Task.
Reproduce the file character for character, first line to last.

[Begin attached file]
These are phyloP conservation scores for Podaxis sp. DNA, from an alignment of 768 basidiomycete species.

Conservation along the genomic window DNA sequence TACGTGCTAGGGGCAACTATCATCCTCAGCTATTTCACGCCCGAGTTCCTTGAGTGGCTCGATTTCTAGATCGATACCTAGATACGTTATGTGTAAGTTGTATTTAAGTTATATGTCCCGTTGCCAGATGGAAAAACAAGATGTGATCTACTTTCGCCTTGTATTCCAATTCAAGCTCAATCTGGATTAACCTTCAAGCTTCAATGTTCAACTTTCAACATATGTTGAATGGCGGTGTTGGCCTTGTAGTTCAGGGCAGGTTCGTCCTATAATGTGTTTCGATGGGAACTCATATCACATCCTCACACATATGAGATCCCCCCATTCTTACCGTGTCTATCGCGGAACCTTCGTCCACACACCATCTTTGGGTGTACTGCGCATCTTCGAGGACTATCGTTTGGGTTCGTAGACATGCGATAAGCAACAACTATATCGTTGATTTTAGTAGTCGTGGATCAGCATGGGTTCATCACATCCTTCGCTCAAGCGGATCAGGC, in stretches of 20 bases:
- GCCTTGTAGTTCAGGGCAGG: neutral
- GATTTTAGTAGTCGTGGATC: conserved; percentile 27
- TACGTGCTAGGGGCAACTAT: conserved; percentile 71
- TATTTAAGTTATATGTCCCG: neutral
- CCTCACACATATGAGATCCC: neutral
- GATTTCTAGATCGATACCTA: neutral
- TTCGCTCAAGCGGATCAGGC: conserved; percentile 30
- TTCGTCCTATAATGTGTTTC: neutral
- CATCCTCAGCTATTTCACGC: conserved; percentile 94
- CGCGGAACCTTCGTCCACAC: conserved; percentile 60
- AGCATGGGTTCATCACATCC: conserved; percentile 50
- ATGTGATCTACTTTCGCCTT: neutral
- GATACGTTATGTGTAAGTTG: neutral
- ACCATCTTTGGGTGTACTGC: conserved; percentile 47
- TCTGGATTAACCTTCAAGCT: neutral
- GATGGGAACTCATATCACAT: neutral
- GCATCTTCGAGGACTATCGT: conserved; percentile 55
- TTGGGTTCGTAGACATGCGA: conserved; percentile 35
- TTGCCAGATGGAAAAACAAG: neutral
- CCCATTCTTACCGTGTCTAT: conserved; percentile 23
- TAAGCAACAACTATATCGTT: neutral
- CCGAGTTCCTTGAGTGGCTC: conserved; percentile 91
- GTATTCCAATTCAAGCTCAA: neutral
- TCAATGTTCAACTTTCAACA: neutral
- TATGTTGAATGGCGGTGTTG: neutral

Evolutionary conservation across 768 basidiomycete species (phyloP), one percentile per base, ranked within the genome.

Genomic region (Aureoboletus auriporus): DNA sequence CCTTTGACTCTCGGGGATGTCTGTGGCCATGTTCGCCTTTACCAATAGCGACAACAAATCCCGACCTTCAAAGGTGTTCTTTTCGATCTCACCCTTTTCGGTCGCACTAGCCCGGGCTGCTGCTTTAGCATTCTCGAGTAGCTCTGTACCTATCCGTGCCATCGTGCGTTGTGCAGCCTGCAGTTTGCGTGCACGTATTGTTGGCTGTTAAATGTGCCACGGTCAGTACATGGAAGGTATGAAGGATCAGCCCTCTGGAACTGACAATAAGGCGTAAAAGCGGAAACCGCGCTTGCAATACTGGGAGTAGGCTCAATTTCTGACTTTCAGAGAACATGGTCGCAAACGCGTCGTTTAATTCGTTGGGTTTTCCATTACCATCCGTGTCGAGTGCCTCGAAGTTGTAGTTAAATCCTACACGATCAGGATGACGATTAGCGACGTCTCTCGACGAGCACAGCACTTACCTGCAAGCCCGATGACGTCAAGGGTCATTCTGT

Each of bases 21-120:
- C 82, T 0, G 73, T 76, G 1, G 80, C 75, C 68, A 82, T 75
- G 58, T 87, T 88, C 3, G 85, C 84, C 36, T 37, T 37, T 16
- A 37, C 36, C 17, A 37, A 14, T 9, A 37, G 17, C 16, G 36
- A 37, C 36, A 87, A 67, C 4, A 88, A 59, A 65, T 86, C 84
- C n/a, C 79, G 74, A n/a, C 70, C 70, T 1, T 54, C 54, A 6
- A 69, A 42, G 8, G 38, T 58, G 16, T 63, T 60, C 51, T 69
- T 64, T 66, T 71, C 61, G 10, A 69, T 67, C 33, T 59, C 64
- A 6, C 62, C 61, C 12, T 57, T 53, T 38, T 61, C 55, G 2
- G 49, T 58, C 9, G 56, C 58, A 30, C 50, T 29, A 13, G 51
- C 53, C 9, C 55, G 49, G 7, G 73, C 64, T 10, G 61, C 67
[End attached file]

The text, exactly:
These are phyloP conservation scores for Podaxis sp. DNA, from an alignment of 768 basidiomycete species.

Conservation along the genomic window DNA sequence TACGTGCTAGGGGCAACTATCATCCTCAGCTATTTCACGCCCGAGTTCCTTGAGTGGCTCGATTTCTAGATCGATACCTAGATACGTTATGTGTAAGTTGTATTTAAGTTATATGTCCCGTTGCCAGATGGAAAAACAAGATGTGATCTACTTTCGCCTTGTATTCCAATTCAAGCTCAATCTGGATTAACCTTCAAGCTTCAATGTTCAACTTTCAACATATGTTGAATGGCGGTGTTGGCCTTGTAGTTCAGGGCAGGTTCGTCCTATAATGTGTTTCGATGGGAACTCATATCACATCCTCACACATATGAGATCCCCCCATTCTTACCGTGTCTATCGCGGAACCTTCGTCCACACACCATCTTTGGGTGTACTGCGCATCTTCGAGGACTATCGTTTGGGTTCGTAGACATGCGATAAGCAACAACTATATCGTTGATTTTAGTAGTCGTGGATCAGCATGGGTTCATCACATCCTTCGCTCAAGCGGATCAGGC, in stretches of 20 bases:
- GCCTTGTAGTTCAGGGCAGG: neutral
- GATTTTAGTAGTCGTGGATC: conserved; percentile 27
- TACGTGCTAGGGGCAACTAT: conserved; percentile 71
- TATTTAAGTTATATGTCCCG: neutral
- CCTCACACATATGAGATCCC: neutral
- GATTTCTAGATCGATACCTA: neutral
- TTCGCTCAAGCGGATCAGGC: conserved; percentile 30
- TTCGTCCTATAATGTGTTTC: neutral
- CATCCTCAGCTATTTCACGC: conserved; percentile 94
- CGCGGAACCTTCGTCCACAC: conserved; percentile 60
- AGCATGGGTTCATCACATCC: conserved; percentile 50
- ATGTGATCTACTTTCGCCTT: neutral
- GATACGTTATGTGTAAGTTG: neutral
- ACCATCTTTGGGTGTACTGC: conserved; percentile 47
- TCTGGATTAACCTTCAAGCT: neutral
- GATGGGAACTCATATCACAT: neutral
- GCATCTTCGAGGACTATCGT: conserved; percentile 55
- TTGGGTTCGTAGACATGCGA: conserved; percentile 35
- TTGCCAGATGGAAAAACAAG: neutral
- CCCATTCTTACCGTGTCTAT: conserved; percentile 23
- TAAGCAACAACTATATCGTT: neutral
- CCGAGTTCCTTGAGTGGCTC: conserved; percentile 91
- GTATTCCAATTCAAGCTCAA: neutral
- TCAATGTTCAACTTTCAACA: neutral
- TATGTTGAATGGCGGTGTTG: neutral

Evolutionary conservation across 768 basidiomycete species (phyloP), one percentile per base, ranked within the genome.

Genomic region (Aureoboletus auriporus): DNA sequence CCTTTGACTCTCGGGGATGTCTGTGGCCATGTTCGCCTTTACCAATAGCGACAACAAATCCCGACCTTCAAAGGTGTTCTTTTCGATCTCACCCTTTTCGGTCGCACTAGCCCGGGCTGCTGCTTTAGCATTCTCGAGTAGCTCTGTACCTATCCGTGCCATCGTGCGTTGTGCAGCCTGCAGTTTGCGTGCACGTATTGTTGGCTGTTAAATGTGCCACGGTCAGTACATGGAAGGTATGAAGGATCAGCCCTCTGGAACTGACAATAAGGCGTAAAAGCGGAAACCGCGCTTGCAATACTGGGAGTAGGCTCAATTTCTGACTTTCAGAGAACATGGTCGCAAACGCGTCGTTTAATTCGTTGGGTTTTCCATTACCATCCGTGTCGAGTGCCTCGAAGTTGTAGTTAAATCCTACACGATCAGGATGACGATTAGCGACGTCTCTCGACGAGCACAGCACTTACCTGCAAGCCCGATGACGTCAAGGGTCATTCTGT

Each of bases 21-120:
- C 82, T 0, G 73, T 76, G 1, G 80, C 75, C 68, A 82, T 75
- G 58, T 87, T 88, C 3, G 85, C 84, C 36, T 37, T 37, T 16
- A 37, C 36, C 17, A 37, A 14, T 9, A 37, G 17, C 16, G 36
- A 37, C 36, A 87, A 67, C 4, A 88, A 59, A 65, T 86, C 84
- C n/a, C 79, G 74, A n/a, C 70, C 70, T 1, T 54, C 54, A 6
- A 69, A 42, G 8, G 38, T 58, G 16, T 63, T 60, C 51, T 69
- T 64, T 66, T 71, C 61, G 10, A 69, T 67, C 33, T 59, C 64
- A 6, C 62, C 61, C 12, T 57, T 53, T 38, T 61, C 55, G 2
- G 49, T 58, C 9, G 56, C 58, A 30, C 50, T 29, A 13, G 51
- C 53, C 9, C 55, G 49, G 7, G 73, C 64, T 10, G 61, C 67